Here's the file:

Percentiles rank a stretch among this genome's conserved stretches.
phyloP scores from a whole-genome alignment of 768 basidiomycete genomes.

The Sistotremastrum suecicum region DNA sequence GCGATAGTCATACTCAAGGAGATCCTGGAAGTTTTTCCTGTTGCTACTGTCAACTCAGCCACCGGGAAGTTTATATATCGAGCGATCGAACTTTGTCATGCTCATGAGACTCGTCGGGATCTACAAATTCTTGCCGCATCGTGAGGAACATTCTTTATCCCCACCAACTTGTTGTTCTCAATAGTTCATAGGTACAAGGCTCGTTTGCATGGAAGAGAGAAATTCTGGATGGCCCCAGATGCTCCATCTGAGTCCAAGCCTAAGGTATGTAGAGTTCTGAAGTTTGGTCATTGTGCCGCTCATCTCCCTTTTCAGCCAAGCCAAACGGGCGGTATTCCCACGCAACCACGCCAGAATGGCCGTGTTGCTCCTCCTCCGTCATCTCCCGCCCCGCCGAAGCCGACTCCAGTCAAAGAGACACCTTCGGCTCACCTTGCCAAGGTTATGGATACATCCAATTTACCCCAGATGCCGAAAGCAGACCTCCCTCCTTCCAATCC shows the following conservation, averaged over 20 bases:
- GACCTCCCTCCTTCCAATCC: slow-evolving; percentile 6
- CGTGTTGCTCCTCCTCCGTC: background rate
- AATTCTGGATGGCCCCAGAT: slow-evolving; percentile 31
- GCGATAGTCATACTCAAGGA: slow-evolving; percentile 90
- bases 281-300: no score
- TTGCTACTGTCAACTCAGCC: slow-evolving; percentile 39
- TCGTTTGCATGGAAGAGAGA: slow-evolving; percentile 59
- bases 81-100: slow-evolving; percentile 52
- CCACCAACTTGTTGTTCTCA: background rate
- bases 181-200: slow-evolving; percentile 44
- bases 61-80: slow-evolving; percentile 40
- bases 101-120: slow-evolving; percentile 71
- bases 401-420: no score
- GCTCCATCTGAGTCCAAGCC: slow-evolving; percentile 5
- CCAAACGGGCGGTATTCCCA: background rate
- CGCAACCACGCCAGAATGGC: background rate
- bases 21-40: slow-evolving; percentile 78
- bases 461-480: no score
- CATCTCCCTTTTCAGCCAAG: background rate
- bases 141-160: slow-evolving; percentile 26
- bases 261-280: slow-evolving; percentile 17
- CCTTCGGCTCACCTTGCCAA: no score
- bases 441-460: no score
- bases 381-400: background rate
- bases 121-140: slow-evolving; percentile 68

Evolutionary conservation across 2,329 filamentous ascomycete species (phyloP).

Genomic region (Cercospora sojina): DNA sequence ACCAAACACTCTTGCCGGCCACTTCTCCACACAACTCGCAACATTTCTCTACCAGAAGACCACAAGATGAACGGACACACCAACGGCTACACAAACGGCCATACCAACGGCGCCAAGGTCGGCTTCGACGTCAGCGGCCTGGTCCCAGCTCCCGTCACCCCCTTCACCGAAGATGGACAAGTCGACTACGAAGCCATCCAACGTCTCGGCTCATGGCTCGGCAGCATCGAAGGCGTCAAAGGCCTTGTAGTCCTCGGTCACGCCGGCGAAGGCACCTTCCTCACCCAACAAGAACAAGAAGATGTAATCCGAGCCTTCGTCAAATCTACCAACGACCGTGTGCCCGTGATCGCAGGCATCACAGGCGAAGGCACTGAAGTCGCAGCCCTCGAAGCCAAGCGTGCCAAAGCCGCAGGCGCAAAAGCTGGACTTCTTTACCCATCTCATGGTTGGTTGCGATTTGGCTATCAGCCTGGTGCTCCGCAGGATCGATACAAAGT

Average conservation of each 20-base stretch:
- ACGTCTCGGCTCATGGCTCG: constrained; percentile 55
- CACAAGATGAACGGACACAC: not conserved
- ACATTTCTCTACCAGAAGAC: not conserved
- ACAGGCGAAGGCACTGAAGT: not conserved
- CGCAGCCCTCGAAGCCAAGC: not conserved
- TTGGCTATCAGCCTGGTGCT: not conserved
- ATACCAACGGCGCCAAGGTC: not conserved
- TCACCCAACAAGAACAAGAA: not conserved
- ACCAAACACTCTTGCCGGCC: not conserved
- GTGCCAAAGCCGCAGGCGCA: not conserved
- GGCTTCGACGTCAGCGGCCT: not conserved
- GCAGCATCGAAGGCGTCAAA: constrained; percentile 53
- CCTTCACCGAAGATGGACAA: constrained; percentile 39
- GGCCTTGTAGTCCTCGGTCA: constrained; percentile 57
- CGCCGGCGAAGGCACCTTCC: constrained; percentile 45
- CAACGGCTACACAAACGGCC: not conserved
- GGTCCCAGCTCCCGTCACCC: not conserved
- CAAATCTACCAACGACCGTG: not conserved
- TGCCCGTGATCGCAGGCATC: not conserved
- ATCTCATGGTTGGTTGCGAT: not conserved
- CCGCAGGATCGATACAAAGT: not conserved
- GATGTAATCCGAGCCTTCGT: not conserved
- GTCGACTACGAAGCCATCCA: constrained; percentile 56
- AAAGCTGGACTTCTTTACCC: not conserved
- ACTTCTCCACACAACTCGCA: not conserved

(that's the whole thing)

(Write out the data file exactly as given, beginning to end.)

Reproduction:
Percentiles rank a stretch among this genome's conserved stretches.
phyloP scores from a whole-genome alignment of 768 basidiomycete genomes.

The Sistotremastrum suecicum region DNA sequence GCGATAGTCATACTCAAGGAGATCCTGGAAGTTTTTCCTGTTGCTACTGTCAACTCAGCCACCGGGAAGTTTATATATCGAGCGATCGAACTTTGTCATGCTCATGAGACTCGTCGGGATCTACAAATTCTTGCCGCATCGTGAGGAACATTCTTTATCCCCACCAACTTGTTGTTCTCAATAGTTCATAGGTACAAGGCTCGTTTGCATGGAAGAGAGAAATTCTGGATGGCCCCAGATGCTCCATCTGAGTCCAAGCCTAAGGTATGTAGAGTTCTGAAGTTTGGTCATTGTGCCGCTCATCTCCCTTTTCAGCCAAGCCAAACGGGCGGTATTCCCACGCAACCACGCCAGAATGGCCGTGTTGCTCCTCCTCCGTCATCTCCCGCCCCGCCGAAGCCGACTCCAGTCAAAGAGACACCTTCGGCTCACCTTGCCAAGGTTATGGATACATCCAATTTACCCCAGATGCCGAAAGCAGACCTCCCTCCTTCCAATCC shows the following conservation, averaged over 20 bases:
- GACCTCCCTCCTTCCAATCC: slow-evolving; percentile 6
- CGTGTTGCTCCTCCTCCGTC: background rate
- AATTCTGGATGGCCCCAGAT: slow-evolving; percentile 31
- GCGATAGTCATACTCAAGGA: slow-evolving; percentile 90
- bases 281-300: no score
- TTGCTACTGTCAACTCAGCC: slow-evolving; percentile 39
- TCGTTTGCATGGAAGAGAGA: slow-evolving; percentile 59
- bases 81-100: slow-evolving; percentile 52
- CCACCAACTTGTTGTTCTCA: background rate
- bases 181-200: slow-evolving; percentile 44
- bases 61-80: slow-evolving; percentile 40
- bases 101-120: slow-evolving; percentile 71
- bases 401-420: no score
- GCTCCATCTGAGTCCAAGCC: slow-evolving; percentile 5
- CCAAACGGGCGGTATTCCCA: background rate
- CGCAACCACGCCAGAATGGC: background rate
- bases 21-40: slow-evolving; percentile 78
- bases 461-480: no score
- CATCTCCCTTTTCAGCCAAG: background rate
- bases 141-160: slow-evolving; percentile 26
- bases 261-280: slow-evolving; percentile 17
- CCTTCGGCTCACCTTGCCAA: no score
- bases 441-460: no score
- bases 381-400: background rate
- bases 121-140: slow-evolving; percentile 68

Evolutionary conservation across 2,329 filamentous ascomycete species (phyloP).

Genomic region (Cercospora sojina): DNA sequence ACCAAACACTCTTGCCGGCCACTTCTCCACACAACTCGCAACATTTCTCTACCAGAAGACCACAAGATGAACGGACACACCAACGGCTACACAAACGGCCATACCAACGGCGCCAAGGTCGGCTTCGACGTCAGCGGCCTGGTCCCAGCTCCCGTCACCCCCTTCACCGAAGATGGACAAGTCGACTACGAAGCCATCCAACGTCTCGGCTCATGGCTCGGCAGCATCGAAGGCGTCAAAGGCCTTGTAGTCCTCGGTCACGCCGGCGAAGGCACCTTCCTCACCCAACAAGAACAAGAAGATGTAATCCGAGCCTTCGTCAAATCTACCAACGACCGTGTGCCCGTGATCGCAGGCATCACAGGCGAAGGCACTGAAGTCGCAGCCCTCGAAGCCAAGCGTGCCAAAGCCGCAGGCGCAAAAGCTGGACTTCTTTACCCATCTCATGGTTGGTTGCGATTTGGCTATCAGCCTGGTGCTCCGCAGGATCGATACAAAGT

Average conservation of each 20-base stretch:
- ACGTCTCGGCTCATGGCTCG: constrained; percentile 55
- CACAAGATGAACGGACACAC: not conserved
- ACATTTCTCTACCAGAAGAC: not conserved
- ACAGGCGAAGGCACTGAAGT: not conserved
- CGCAGCCCTCGAAGCCAAGC: not conserved
- TTGGCTATCAGCCTGGTGCT: not conserved
- ATACCAACGGCGCCAAGGTC: not conserved
- TCACCCAACAAGAACAAGAA: not conserved
- ACCAAACACTCTTGCCGGCC: not conserved
- GTGCCAAAGCCGCAGGCGCA: not conserved
- GGCTTCGACGTCAGCGGCCT: not conserved
- GCAGCATCGAAGGCGTCAAA: constrained; percentile 53
- CCTTCACCGAAGATGGACAA: constrained; percentile 39
- GGCCTTGTAGTCCTCGGTCA: constrained; percentile 57
- CGCCGGCGAAGGCACCTTCC: constrained; percentile 45
- CAACGGCTACACAAACGGCC: not conserved
- GGTCCCAGCTCCCGTCACCC: not conserved
- CAAATCTACCAACGACCGTG: not conserved
- TGCCCGTGATCGCAGGCATC: not conserved
- ATCTCATGGTTGGTTGCGAT: not conserved
- CCGCAGGATCGATACAAAGT: not conserved
- GATGTAATCCGAGCCTTCGT: not conserved
- GTCGACTACGAAGCCATCCA: constrained; percentile 56
- AAAGCTGGACTTCTTTACCC: not conserved
- ACTTCTCCACACAACTCGCA: not conserved